REP. JOE SCARBOROUGH, (R) Florida: I think this really shows once again how desperate members of the Democratic Party are to change the subject, instead of reviewing the information before them. And I would hope that as we go through this hearing, that we can maintain some civility and the charges of racism and race-baiting towards Asian-Americans isn't commonplace because certainly I think most reasonable people understand that we're just going where the information is leading us.
KWAME HOLMAN: The committee went on to approve immunity for its first three witnesses, but completing that process will take time. The first testimony is not expected until mid October.
Meanwhile, the Senate Governmental Affairs Committee today continued to analyze ways to change the federal campaign finance system ahead of next Senate's floor debate. A panel of public policy experts agreed any new law must ban unregulated so-called soft money contributions that last year generated $250 million for the Democratic and Republican Parties.
ANN McBRIDE, President, Common Cause: If you look at what this committee exposed about foreign contributions, which was a huge problem in the 1996 election, these contributions, many of which were already legal, simply would not have found a way into the system if this huge unlimited, unregulated system did not exist.
KWAME HOLMAN: Panel members likened political money to water. It will find a place to flow, and said, therefore, a soft money ban must be coupled with restrictions on the now unregulated spending of advocacy groups. In 1996, such groups produced hundreds of political attack ads like this one.
NARRATOR: (Political Ad) Who is Bill Yellowtail? He preaches family values, but he took a swing at his wife. And Yellowtail's explanation--he only slapped her but her nose was not broken.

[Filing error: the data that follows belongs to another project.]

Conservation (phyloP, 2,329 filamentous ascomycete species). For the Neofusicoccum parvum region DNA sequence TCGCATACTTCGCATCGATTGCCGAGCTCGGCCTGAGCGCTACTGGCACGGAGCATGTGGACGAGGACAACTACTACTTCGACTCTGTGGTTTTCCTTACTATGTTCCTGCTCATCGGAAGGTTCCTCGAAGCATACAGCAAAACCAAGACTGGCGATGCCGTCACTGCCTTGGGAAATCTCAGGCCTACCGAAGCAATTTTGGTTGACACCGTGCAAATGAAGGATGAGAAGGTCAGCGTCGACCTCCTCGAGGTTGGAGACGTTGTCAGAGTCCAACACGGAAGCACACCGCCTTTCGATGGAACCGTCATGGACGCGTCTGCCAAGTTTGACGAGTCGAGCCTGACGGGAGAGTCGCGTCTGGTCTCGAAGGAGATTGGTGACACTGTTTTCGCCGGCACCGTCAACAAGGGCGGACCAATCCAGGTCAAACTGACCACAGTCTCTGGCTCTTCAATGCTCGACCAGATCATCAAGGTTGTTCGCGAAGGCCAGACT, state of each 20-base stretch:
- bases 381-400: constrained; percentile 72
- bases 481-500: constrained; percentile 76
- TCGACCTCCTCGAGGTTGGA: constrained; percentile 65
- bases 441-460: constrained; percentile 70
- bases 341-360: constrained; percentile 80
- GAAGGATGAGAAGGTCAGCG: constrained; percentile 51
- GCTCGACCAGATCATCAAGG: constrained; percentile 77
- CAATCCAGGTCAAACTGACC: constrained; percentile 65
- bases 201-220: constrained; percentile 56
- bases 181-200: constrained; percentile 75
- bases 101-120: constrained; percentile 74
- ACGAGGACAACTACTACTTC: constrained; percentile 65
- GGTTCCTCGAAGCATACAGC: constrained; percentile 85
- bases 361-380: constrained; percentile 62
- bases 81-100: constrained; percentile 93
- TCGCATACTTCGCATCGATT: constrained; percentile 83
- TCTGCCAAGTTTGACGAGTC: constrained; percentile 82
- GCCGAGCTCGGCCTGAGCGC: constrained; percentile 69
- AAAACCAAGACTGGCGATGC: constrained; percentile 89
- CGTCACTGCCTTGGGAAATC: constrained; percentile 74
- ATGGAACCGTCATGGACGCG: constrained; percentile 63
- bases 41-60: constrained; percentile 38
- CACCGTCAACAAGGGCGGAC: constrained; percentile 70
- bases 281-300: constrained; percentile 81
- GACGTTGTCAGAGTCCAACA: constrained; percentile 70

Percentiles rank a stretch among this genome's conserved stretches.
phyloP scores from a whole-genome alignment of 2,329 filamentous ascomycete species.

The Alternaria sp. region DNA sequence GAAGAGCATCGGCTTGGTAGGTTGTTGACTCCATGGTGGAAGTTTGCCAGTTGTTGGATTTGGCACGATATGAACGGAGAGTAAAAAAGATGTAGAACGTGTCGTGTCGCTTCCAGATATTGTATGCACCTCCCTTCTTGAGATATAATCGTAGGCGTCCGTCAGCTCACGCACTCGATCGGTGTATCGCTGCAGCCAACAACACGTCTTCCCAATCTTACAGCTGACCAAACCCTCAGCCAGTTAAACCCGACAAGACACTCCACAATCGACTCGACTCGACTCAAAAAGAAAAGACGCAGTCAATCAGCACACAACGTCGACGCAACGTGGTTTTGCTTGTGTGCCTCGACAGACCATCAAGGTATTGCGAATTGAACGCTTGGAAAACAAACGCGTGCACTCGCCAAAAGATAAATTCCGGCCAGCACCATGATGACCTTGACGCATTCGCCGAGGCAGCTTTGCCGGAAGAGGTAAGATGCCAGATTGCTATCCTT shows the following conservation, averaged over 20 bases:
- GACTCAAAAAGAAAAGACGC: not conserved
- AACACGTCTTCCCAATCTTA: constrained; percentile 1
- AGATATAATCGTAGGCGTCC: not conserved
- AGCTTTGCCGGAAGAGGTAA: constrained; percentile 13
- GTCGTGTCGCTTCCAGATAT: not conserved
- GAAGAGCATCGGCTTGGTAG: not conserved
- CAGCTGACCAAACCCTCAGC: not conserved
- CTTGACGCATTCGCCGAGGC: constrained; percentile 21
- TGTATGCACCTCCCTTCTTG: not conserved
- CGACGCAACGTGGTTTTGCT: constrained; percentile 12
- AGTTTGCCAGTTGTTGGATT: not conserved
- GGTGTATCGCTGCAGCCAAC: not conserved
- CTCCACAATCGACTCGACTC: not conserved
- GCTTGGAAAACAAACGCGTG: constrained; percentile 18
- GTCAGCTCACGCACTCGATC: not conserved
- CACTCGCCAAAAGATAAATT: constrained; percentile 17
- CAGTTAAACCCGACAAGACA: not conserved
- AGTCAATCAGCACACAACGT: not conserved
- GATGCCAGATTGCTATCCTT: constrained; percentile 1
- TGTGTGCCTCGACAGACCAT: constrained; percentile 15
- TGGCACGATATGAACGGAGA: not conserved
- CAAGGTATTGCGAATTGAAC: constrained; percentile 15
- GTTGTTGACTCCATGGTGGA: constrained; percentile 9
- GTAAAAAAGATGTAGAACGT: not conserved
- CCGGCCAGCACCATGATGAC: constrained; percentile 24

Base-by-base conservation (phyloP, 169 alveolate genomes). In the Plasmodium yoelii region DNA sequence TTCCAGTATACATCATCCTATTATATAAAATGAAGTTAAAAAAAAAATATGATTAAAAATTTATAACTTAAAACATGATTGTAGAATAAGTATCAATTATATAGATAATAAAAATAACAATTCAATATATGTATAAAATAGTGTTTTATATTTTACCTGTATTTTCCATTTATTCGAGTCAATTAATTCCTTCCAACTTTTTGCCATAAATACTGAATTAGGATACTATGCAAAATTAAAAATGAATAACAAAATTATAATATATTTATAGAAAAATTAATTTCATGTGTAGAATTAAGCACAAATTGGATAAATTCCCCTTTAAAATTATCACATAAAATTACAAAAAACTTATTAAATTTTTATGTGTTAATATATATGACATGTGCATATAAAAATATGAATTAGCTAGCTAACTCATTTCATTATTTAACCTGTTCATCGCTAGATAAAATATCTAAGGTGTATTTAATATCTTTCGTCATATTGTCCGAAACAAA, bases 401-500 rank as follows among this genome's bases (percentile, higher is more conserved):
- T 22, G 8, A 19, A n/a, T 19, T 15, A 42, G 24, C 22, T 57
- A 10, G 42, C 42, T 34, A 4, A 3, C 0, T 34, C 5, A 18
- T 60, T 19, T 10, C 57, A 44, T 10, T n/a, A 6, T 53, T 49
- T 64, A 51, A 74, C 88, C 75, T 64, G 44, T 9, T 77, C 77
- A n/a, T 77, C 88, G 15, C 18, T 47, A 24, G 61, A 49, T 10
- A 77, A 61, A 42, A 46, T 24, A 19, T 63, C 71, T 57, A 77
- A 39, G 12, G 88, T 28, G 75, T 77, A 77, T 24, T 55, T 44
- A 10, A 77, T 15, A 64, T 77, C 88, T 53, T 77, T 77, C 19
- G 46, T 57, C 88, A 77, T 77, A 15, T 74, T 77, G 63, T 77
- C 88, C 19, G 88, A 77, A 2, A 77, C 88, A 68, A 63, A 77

SEN. CARL LEVIN, (D) Michigan: That is a so-called issue ad. I think in anybody's view that is a candidate advocacy or opposition ad. I mean, in the topsy turvy world of campaign finance that is an issue ad. The bill would correct that by saying that ad would be treated as an advocacy ad, a candidate ad, an express advocacy ad that has to be paid for with regulated dollars.
KWAME HOLMAN: Some Republicans on the committee said restricting political spending amounts to restricting free speech; however, Chairman Fred Thompson said campaign finance reform, even if it's incremental, is overdue.
SEN. FRED THOMPSON, Chairman, Governmental Affairs Committee: It was pointed out the more we spend, the less people vote. When they look at a system where they're lucky if they can come up with a couple of hundred dollars to contribute and they look at a system where corporations and labor unions are contributing hundreds of thousands, it just doesn't have anything to do with what they're a part of. It's irrelevant. That system, that sort of system is irrelevant to them. I think it's become a no-brainer. And we can argue over the details of it, but I think it's becoming clearer and clearer that we have to move in the right direction. Thank you.
KWAME HOLMAN: The Senate committee continues analyzing ways to reform campaign financing tomorrow.